Baltic Gull - Larus fuscus fuscus

On Thursday 25 May 2006 several birders went looking for a probable Heuglin's Gull Larus heuglini at the Erasmusgracht in Amsterdam NH. When checking all the gull over-and-over again some birders (including me) noticed a small first-summer Lesser Black-backed Gull L fuscus graellsii/intermedius with a red ring reading CJC9. We warned Ruud Altenburg - one of the Gull-experts in the Netherlands - and he became very enthousiastic, since he knew all codes and ringing schemes. He immediateley said it must be a Baltic Gull L fuscus fuscus! The bird showed itself very well and was seen by several interested birders the same day and the next day, 26 May 2006.

25 May 2006, Amsterdam-West NH; © Jan van der Laan.

25 May 2006, Amsterdam-West NH; © Jan van der Laan.
Not the best picture, but showing the freshly moulted P1-P4 and juvenile P5-P10.

Ruud Altenburg stated on his site: "CJC9 was ringed as a pullus on 28-06-05 in Pori, Finland. This fuscus has replaced the inner four primaries to second generation feathers (...); also the upper three tertials and the right wing (...) and upper four in the left wing (...) have been replaced, as have all visible median coverts (...) and some inner greater and lesser coverts. The tail, secondaries, outer six primaries, lower tertials and the majority of the visible greater and lesser coverts still are juvenile though. This moult order is identical the first complete moult (here suspended before tail feathers and secondaries were dropped) instead of the usual sequence in first winter graellsi/intermedius (tail > secondaries > primaries). Somewhat unusual as well are the scapulars, which are rather pale and well-patterned for fuscus (especially the rearmost feathers). Perched (when the new primaries are invisible) and without a ring, this bird cannot be separated from intermedius. This possibly is explained by an earlier recovery from 23-02-06, when CJC9 was reported from Anza, Agadir, Morocco, the wintering area of intermedius." (cf Dutch Birding 28 (4): page 259 & 269-270, 2006 and DB 29 (2): 95-97, 2007).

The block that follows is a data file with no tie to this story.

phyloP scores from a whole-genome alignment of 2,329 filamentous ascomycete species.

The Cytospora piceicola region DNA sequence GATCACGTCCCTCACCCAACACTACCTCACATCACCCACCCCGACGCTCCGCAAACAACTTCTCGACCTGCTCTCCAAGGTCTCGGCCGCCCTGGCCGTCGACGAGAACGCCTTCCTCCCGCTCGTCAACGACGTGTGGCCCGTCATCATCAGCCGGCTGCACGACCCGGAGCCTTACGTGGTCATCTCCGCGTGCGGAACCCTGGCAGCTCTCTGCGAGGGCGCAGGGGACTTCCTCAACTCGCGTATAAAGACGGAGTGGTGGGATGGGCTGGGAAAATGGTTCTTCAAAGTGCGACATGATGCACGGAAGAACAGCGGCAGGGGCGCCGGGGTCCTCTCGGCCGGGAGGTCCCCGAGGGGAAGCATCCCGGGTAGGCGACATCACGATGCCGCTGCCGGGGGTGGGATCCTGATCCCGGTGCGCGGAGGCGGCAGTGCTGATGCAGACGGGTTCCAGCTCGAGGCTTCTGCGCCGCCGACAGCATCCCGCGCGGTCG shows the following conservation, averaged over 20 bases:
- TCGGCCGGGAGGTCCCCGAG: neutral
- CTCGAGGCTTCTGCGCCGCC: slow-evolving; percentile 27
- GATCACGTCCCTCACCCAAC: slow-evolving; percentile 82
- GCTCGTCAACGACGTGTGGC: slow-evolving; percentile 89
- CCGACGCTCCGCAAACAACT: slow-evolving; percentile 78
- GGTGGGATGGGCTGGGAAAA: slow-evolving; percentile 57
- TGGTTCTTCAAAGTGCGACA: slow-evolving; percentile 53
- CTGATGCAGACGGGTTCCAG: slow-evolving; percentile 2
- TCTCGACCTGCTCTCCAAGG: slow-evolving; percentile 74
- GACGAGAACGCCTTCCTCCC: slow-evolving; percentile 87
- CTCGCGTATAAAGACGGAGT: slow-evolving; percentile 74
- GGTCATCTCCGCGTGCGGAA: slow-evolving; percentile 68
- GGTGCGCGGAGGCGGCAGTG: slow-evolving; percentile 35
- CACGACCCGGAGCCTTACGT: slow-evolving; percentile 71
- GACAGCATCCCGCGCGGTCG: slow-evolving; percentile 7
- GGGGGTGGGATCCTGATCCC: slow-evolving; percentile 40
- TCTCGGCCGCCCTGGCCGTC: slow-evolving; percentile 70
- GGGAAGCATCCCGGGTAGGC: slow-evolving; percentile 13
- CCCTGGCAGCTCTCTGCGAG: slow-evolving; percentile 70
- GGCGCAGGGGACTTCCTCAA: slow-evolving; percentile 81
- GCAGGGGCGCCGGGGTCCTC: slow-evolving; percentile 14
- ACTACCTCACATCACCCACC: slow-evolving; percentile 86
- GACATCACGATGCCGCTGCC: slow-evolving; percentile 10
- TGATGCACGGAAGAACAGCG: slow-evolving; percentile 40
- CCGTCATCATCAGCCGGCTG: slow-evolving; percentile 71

If accepted, this will be the fourth (or sixth) record for the Netherlands. Previous accepted records are from Vlieland, Friesland, on 18 December 2001; from IJmuiden, Noord-Holland, on 20 September 2002; and from West-Kapelle, Zeeland, on 16 October 2004. Two other reports have yet to be submitted, at Beilen, Drenthe, on 20 April 2002 and at Amsterdam (same location as the 2006-bird) on 10 July 2004 (cf Dutch Birding 28 (3): 162-164, 2006).

Now you can go to the main-index, the 2006-index or the next new species, the Baikal Teal?